Sussex County Lost, July 24: Sussex County Sesquicentennial, 1903 – Lifestyle – New Jersey Herald

The day of the great event was drawing near – the 150th anniversary of the founding of Sussex County. Wednesday, September 2, 1903, was the day for the promised greatest celebration in the history of the county.

The day of the great event was drawing near – the 150th anniversary of the founding of Sussex County. Wednesday, September 2, 1903, was the day for the promised greatest celebration in the history of the county. The centenary in 1853 was considered the grandest ever held in the county, but pale in comparison to the 1903 event.

In the run-up to the event, all of the district’s weekly newspapers delivered extensive articles with two to three pages of text and engravings in the reports.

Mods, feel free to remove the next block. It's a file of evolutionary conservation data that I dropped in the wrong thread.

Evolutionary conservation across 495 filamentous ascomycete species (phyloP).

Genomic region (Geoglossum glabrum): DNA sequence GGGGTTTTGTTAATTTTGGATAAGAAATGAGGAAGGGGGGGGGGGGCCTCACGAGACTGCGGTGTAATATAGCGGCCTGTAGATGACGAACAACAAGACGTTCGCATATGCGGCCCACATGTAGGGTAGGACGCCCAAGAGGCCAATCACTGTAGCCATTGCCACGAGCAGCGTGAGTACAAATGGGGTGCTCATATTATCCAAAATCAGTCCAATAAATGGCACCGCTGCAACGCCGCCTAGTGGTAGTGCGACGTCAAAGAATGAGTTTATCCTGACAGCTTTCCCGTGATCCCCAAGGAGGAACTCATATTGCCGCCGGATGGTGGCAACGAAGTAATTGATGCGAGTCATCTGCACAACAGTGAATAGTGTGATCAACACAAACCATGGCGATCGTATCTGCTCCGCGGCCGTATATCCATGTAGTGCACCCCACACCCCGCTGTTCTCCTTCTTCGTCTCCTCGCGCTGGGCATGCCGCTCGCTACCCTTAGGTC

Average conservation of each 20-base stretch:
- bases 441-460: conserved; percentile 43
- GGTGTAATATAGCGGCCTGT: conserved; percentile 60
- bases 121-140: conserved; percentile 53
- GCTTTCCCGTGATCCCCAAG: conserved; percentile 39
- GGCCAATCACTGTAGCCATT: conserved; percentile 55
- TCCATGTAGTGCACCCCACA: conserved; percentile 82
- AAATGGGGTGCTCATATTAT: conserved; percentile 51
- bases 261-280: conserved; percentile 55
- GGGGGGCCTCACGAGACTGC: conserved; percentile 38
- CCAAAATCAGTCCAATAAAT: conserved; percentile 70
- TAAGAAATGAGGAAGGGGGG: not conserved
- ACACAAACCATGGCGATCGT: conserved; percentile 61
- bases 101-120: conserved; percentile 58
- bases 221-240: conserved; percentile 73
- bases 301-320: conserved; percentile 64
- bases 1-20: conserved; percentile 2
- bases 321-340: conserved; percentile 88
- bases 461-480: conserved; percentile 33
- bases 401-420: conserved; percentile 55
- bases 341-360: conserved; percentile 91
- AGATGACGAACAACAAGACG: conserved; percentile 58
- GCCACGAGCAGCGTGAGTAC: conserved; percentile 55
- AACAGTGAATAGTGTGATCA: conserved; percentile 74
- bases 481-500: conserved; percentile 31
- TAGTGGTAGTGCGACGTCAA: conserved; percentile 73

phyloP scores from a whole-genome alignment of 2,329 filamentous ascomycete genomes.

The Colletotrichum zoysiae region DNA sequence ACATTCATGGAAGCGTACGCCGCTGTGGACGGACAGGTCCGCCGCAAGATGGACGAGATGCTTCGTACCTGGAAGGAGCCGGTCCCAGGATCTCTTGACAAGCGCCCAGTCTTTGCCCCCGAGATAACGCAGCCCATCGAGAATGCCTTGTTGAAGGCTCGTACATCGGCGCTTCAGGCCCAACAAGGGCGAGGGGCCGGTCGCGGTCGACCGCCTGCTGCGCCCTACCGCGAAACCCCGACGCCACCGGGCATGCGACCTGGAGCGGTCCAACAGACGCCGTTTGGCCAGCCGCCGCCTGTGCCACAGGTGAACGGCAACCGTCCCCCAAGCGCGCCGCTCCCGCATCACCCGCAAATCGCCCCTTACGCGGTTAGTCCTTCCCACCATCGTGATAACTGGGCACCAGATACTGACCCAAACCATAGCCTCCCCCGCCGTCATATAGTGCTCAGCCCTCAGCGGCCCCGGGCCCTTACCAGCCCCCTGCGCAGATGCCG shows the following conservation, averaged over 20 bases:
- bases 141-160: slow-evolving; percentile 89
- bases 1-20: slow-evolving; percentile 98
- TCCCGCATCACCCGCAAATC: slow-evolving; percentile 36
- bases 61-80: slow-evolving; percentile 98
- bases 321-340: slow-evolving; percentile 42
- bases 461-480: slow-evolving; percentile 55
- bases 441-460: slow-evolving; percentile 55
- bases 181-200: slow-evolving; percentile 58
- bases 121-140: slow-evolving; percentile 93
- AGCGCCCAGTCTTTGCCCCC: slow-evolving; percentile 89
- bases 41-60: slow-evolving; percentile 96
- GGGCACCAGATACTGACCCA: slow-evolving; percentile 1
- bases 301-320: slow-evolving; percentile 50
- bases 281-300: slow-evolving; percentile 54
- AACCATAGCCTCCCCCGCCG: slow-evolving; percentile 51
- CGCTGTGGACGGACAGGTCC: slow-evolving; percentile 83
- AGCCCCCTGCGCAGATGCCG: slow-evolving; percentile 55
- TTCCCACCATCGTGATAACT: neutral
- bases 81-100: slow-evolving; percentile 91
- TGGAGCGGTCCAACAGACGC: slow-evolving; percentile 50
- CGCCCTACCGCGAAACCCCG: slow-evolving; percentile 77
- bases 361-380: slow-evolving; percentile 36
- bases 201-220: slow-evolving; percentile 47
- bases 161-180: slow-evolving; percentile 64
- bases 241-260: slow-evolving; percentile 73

A team of 10, known as the Central Committee, planned and coordinated the 100th anniversary celebrations. The committee members have been very successful in their respective professions or occupations in local companies. The chairman was William W. Woodward, who ran a major hardware store on Main Street.

In preparation for this spectacular event, the committee had hired a team of professional decorators, led by Walter Pencoast of Newark, to arrive in the last week of August and put up patriotic flags, flags, shields and bezels on commercial and government buildings and private homes in the city . This was no small undertaking considering how many buildings there were to adorn and the heights that had to be reached in the larger buildings. By the time they were done, Spring Street was a sea of ​​flags and patriotic heraldry.